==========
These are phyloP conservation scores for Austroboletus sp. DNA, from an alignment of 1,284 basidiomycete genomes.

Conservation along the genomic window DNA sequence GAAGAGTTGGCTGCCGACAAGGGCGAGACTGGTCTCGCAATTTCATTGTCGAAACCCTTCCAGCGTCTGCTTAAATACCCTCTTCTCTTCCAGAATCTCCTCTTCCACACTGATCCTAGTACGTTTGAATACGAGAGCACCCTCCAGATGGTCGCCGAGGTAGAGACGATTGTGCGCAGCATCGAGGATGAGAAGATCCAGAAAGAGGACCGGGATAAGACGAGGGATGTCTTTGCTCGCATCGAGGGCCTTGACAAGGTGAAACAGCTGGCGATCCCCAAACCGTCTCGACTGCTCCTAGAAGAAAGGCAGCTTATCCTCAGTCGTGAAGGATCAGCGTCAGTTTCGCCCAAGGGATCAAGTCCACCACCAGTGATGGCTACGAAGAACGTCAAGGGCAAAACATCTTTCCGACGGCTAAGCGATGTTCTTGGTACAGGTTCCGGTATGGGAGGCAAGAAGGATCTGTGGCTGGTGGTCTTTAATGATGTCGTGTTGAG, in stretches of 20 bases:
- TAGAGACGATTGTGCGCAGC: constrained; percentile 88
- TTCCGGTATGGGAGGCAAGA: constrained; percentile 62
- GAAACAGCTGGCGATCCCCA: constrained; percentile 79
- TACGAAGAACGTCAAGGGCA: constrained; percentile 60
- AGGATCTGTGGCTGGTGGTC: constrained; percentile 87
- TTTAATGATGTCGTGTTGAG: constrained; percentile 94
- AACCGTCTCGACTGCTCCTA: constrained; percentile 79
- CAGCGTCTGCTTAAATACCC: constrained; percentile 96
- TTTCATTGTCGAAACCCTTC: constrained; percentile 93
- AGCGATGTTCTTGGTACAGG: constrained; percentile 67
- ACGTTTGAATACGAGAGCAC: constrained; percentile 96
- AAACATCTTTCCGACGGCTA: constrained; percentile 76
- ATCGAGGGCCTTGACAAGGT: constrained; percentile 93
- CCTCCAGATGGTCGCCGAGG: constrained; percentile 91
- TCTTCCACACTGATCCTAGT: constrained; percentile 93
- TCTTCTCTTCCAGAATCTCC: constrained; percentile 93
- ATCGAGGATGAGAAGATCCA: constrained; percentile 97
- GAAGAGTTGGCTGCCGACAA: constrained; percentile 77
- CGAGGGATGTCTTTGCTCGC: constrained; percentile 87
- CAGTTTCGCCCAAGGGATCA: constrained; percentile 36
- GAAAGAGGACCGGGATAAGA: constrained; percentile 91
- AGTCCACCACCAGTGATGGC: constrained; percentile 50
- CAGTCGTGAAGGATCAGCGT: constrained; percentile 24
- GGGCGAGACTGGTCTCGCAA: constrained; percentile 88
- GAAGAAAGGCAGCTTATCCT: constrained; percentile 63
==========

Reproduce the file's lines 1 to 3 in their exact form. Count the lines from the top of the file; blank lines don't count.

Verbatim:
These are phyloP conservation scores for Austroboletus sp. DNA, from an alignment of 1,284 basidiomycete genomes.

Conservation along the genomic window DNA sequence GAAGAGTTGGCTGCCGACAAGGGCGAGACTGGTCTCGCAATTTCATTGTCGAAACCCTTCCAGCGTCTGCTTAAATACCCTCTTCTCTTCCAGAATCTCCTCTTCCACACTGATCCTAGTACGTTTGAATACGAGAGCACCCTCCAGATGGTCGCCGAGGTAGAGACGATTGTGCGCAGCATCGAGGATGAGAAGATCCAGAAAGAGGACCGGGATAAGACGAGGGATGTCTTTGCTCGCATCGAGGGCCTTGACAAGGTGAAACAGCTGGCGATCCCCAAACCGTCTCGACTGCTCCTAGAAGAAAGGCAGCTTATCCTCAGTCGTGAAGGATCAGCGTCAGTTTCGCCCAAGGGATCAAGTCCACCACCAGTGATGGCTACGAAGAACGTCAAGGGCAAAACATCTTTCCGACGGCTAAGCGATGTTCTTGGTACAGGTTCCGGTATGGGAGGCAAGAAGGATCTGTGGCTGGTGGTCTTTAATGATGTCGTGTTGAG, in stretches of 20 bases:
- TAGAGACGATTGTGCGCAGC: constrained; percentile 88